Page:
On the global front, a collaborative team from the MSU Museum and the Nelson Mandela Museum in South Africa created a one-of-a-kind interactive exhibit that is inspiring young people around the world with its message of “ubuntu,” a Zulu word that means literally “humanity to others.” Response to the exhibit has been profound and so positive that additional versions are planned. One will open at the MSU Museum in 2010 before touring the United States.

The past year also brought many opportunities to honor student academic achievement. A total of 15 bachelor’s degree recipients received Board of Trustees GPA awards for earning perfect 4.0s. In March we learned that Nada Zohdy, a junior from Rochester Hills, Michigan, had become MSU’s 16th Truman Scholar. This scholarship, worth $30,000 to be used for graduate study, is given to students who have extensive records of public and community service.

We also had three Goldwater Scholarship recipients this year. This award is granted to students who show outstanding academic merit in a field of 1,097 mathematics, science, and engineering students nominated by the faculties of colleges and universities nationwide. We also were pleased to announce in April that Katie Perz, a third-year student in MSU’s College of Osteopathic Medicine, had been named the top osteopathic student in the nation by the Association of American Colleges of Osteopathic Medicine.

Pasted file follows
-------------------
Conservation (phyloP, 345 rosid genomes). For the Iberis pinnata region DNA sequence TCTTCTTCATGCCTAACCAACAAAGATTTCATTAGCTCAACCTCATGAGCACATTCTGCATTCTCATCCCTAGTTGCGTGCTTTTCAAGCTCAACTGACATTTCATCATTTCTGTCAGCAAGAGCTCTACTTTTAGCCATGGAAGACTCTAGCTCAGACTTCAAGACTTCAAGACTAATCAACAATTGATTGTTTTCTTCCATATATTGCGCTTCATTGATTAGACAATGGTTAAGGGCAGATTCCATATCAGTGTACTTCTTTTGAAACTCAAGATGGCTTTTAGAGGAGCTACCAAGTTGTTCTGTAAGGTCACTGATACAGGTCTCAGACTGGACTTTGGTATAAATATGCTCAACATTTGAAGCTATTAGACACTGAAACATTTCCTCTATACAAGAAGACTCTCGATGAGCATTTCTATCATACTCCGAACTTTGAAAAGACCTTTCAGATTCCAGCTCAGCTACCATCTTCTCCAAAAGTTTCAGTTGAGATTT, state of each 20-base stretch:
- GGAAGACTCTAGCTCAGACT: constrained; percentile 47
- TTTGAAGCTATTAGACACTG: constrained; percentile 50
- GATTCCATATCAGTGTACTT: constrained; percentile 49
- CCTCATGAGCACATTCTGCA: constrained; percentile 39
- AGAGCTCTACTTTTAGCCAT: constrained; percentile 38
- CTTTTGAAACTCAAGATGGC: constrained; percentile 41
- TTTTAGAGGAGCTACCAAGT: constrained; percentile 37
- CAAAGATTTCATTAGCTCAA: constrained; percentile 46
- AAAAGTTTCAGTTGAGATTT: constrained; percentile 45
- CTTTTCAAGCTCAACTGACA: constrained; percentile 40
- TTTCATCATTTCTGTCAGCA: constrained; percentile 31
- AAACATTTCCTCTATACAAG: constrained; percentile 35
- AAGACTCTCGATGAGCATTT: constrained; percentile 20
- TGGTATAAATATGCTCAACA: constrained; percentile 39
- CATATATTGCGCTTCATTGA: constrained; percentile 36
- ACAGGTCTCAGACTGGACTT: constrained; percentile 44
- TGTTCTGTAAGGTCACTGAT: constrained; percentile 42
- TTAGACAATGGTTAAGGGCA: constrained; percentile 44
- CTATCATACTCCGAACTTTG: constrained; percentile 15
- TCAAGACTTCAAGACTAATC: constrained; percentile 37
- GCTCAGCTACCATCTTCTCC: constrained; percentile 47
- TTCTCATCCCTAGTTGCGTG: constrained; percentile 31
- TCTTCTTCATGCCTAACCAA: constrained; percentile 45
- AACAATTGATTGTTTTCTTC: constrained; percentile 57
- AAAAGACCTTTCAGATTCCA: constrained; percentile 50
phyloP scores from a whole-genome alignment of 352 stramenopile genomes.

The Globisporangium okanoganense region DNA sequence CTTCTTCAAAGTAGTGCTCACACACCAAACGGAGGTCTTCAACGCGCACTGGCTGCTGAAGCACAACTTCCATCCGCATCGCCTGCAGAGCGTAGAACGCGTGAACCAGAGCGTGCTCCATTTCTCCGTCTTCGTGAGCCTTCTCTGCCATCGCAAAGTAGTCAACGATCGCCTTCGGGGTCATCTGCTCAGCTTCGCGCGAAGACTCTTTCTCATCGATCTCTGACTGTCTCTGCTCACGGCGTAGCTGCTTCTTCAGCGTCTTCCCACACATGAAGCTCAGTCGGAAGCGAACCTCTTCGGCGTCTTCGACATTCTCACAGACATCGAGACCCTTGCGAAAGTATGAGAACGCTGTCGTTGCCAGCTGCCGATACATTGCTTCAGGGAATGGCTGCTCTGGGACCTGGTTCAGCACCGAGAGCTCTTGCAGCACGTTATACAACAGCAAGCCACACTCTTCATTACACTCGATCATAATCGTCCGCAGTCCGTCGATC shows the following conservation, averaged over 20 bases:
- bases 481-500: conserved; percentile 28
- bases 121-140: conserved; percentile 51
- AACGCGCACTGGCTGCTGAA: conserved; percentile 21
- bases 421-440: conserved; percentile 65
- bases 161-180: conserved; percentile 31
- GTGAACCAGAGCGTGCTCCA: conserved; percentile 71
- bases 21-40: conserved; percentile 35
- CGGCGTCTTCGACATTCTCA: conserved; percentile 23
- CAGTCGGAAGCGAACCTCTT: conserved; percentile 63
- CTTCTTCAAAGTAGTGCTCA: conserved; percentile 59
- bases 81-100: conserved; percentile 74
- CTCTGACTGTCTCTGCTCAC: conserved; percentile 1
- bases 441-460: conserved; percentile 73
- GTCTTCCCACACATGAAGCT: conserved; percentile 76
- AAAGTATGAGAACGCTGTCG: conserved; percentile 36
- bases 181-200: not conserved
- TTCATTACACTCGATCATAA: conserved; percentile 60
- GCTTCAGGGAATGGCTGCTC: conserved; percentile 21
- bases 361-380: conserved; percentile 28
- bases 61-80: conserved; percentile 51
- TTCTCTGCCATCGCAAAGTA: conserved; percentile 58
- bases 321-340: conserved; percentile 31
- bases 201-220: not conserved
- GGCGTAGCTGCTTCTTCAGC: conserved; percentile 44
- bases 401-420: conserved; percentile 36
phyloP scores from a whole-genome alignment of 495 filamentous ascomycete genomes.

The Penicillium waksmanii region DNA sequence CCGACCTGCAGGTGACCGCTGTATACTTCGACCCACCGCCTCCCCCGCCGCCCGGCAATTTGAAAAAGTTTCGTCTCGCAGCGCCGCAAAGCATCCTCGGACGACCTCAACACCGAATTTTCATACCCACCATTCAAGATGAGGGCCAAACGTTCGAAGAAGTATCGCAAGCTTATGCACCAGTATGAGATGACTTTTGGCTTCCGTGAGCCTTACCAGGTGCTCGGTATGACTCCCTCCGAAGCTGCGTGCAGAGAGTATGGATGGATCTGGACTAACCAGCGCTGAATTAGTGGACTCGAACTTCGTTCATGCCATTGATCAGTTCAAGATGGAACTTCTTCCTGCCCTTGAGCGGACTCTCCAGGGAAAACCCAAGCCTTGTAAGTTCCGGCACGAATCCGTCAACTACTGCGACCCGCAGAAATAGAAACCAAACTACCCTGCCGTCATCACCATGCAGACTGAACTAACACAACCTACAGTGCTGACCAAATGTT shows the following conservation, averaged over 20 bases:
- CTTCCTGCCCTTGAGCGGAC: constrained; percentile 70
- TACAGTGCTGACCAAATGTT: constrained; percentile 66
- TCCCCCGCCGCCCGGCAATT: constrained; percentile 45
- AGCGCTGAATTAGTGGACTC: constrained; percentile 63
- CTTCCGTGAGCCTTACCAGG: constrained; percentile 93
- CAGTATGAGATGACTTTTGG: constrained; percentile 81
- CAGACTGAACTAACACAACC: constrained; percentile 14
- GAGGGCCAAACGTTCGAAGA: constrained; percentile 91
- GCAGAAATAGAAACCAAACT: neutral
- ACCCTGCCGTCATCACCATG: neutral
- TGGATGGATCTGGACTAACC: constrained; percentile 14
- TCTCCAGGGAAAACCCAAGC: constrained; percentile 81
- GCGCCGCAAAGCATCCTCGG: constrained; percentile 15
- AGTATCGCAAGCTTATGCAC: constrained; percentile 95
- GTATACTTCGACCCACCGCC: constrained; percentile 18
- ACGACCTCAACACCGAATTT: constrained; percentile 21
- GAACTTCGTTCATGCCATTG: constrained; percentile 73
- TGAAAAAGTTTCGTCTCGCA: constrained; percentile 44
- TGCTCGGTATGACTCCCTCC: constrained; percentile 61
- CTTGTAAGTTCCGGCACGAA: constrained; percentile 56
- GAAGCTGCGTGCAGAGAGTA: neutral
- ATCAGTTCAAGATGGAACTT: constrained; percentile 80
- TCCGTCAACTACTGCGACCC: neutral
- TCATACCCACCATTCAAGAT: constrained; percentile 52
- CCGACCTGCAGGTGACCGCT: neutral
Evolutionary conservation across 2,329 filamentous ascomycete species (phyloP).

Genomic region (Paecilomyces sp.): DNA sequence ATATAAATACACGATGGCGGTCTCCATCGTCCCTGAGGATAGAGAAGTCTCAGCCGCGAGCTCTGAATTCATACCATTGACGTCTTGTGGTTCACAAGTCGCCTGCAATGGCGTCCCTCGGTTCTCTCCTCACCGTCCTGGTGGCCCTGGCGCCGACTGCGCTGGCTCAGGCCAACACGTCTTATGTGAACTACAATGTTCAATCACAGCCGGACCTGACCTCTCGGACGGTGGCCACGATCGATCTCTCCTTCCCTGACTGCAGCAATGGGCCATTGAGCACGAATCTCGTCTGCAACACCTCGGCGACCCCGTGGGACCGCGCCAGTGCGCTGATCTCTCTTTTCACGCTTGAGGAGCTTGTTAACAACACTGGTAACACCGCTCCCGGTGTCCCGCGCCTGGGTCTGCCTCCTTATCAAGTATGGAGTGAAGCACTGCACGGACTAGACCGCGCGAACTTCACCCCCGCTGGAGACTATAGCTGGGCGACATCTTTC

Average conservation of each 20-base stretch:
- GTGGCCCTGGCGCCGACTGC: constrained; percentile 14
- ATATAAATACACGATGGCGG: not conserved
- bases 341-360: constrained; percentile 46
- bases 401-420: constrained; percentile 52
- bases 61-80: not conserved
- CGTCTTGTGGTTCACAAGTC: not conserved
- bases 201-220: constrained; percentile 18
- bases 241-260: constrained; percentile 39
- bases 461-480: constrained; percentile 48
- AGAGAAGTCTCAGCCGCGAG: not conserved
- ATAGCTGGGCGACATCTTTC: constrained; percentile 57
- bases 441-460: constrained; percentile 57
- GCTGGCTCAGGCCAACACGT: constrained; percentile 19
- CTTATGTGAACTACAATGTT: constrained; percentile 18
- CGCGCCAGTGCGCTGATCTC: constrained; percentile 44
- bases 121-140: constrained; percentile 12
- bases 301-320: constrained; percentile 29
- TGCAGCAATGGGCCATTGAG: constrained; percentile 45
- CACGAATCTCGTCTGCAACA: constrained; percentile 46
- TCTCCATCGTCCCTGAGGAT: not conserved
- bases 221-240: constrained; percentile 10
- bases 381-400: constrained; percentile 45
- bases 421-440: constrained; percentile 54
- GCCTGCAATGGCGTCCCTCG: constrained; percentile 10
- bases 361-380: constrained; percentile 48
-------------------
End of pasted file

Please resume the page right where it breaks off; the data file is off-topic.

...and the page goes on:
The hard work and determination exhibited by these winning students are mirrored in MSU’s student-athletes, coaches, and staff, who have made it a year of celebration for Spartan fans. Football led MSU to postseason play with participation in the Capital One Bowl. The women’s basketball team made its ninth NCAA Tournament appearance and competed in its third Sweet 16. The men’s basketball team made an impressive run through the NCAA Tournament to compete for the national title. We are extremely proud of how well our athletes juggle both team and academic commitments without compromising performance in either area. These incredible achievements not only showcase Spartan athletics but also spotlight the programs and people that make MSU a world-class university.

We conclude this academic year with the high point of every academic year—the awarding of thousands of undergraduate and graduate degrees to the future leaders of our global society. We also mark the close of another year by bestowing honorary degrees on Archbishop Desmond Tutu, Nobel Peace Prize winner and South African activist; Dan Rather, journalist and former CBS Evening News anchor; and Wallace Jefferson, chief justice of the Texas Supreme Court and MSU alumnus. These individuals serve as exemplars of commitment and service for the betterment and empowerment of society and individuals.

As we contemplate all we have achieved, it also is important to look ahead to the coming transitions and opportunities. A graduating class of more than 6,500 will cross the stage during commencement ceremonies as undergraduate and graduate degrees are conferred. Just as MSU does, they will face opportunities and challenges, celebrate successes, and make the best of tough times.

In the words of Marian Wright Edelman, “Education is for improving the lives of others and for leaving your community and world better than you found it.” These words reflect MSU’s land-grant tradition, its values, and its impact in an increasingly complex world. During these challenging times, I urge each of our graduates to be bold and seize opportunities but also to value the legacy of service of which they are a part.

Enjoy a healthy, safe, and productive summer. And take great pride in our collective accomplishments as Team MSU delivers on the promise to make tomorrow better than today.